North West law firm Maxwell Hodge is warning that a recent tribunal decision on holiday pay could lead to huge bills for employers. In the case of Neal v Freightliner Ltd the tribunal held that EU law requires the amount of a worker’s holiday pay to be based on their normal remuneration, which includes not only basic salary but any element of pay linked to the performance of the worker’s contractual obligations, including overtime.
Heather Grant, employment lawyer at Maxwell Hodge said: “The recent tribunal decision has thrown open a new pitfall for employers: the calculation of holiday pay in relation to overtime. If an employee regularly does overtime it now appears that this should be factored in to the calculation of their holiday pay.”
UK law currently states that hours which aren’t guaranteed by the contract i.e. voluntary overtime, don’t need to be considered when calculating holiday pay. As a result most holiday pay is based on the basic salary of an employee. However, the Tribunal’s decision means that voluntary overtime now has to be considered.
A further complication though is that this ruling only applies to the four weeks of annual leave guaranteed under EU law. For the additional 1.6 weeks provided by UK law or any additional contractual holidays awarded, holiday pay can be calculated using basic salary, meaning employers face some complicated sums.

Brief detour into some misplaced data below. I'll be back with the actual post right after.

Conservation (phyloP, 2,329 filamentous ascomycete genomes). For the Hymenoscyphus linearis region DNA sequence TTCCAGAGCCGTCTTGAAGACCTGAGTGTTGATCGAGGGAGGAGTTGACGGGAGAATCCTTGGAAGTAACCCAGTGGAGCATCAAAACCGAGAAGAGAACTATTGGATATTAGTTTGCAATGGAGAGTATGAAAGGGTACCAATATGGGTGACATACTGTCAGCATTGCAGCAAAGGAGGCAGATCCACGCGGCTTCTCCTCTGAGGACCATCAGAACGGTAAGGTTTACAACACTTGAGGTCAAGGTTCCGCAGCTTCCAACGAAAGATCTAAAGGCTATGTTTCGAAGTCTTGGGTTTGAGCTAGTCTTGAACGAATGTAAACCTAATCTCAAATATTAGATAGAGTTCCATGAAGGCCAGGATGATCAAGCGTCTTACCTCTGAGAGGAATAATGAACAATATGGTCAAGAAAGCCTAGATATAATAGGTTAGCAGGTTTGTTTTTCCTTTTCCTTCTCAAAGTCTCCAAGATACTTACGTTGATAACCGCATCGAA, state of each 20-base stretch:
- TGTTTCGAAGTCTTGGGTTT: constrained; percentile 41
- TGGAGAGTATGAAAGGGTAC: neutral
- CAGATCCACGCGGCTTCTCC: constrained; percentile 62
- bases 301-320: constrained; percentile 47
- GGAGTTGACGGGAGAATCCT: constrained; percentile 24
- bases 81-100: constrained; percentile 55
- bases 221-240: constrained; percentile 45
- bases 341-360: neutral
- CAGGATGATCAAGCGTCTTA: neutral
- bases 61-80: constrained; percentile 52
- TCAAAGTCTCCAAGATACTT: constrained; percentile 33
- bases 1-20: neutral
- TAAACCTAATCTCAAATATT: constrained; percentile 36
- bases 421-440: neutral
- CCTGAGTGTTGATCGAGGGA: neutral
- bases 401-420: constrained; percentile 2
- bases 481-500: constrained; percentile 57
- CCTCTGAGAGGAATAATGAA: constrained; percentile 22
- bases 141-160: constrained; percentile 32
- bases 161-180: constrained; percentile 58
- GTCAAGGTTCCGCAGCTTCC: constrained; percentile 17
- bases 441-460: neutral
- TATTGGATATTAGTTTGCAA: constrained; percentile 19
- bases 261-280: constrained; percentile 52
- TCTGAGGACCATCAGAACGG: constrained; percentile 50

Heather warns: “This ruling could have a major impact on some industries where workers undertake lots of overtime. There is a concern that employees can also back date their claims to as far back as 1998, so we are looking at a big financial bill here. The case is being appealed but the decision is in line with recent decisions on the subject from the European Court of Justice, so the prospects of it being overturned are not good.
“Whilst the CBI is lobbying the Government to minimise the fallout from recent decisions on the calculation of holiday pay, our advice is that businesses should prepare for the worst and consider taking steps to minimise the financial cost of this decision. For example companies could consider reducing the amount of overtime on offer or even the level of overtime pay, so that if the decision is upheld, the cost of including overtime in a worker’s holiday pay is less of a financial burden.”
For more information on employment law contact Maxwell Hodge on 0151 227 4545 or on www.maxweb.co.uk
February 24, 2014 in Legal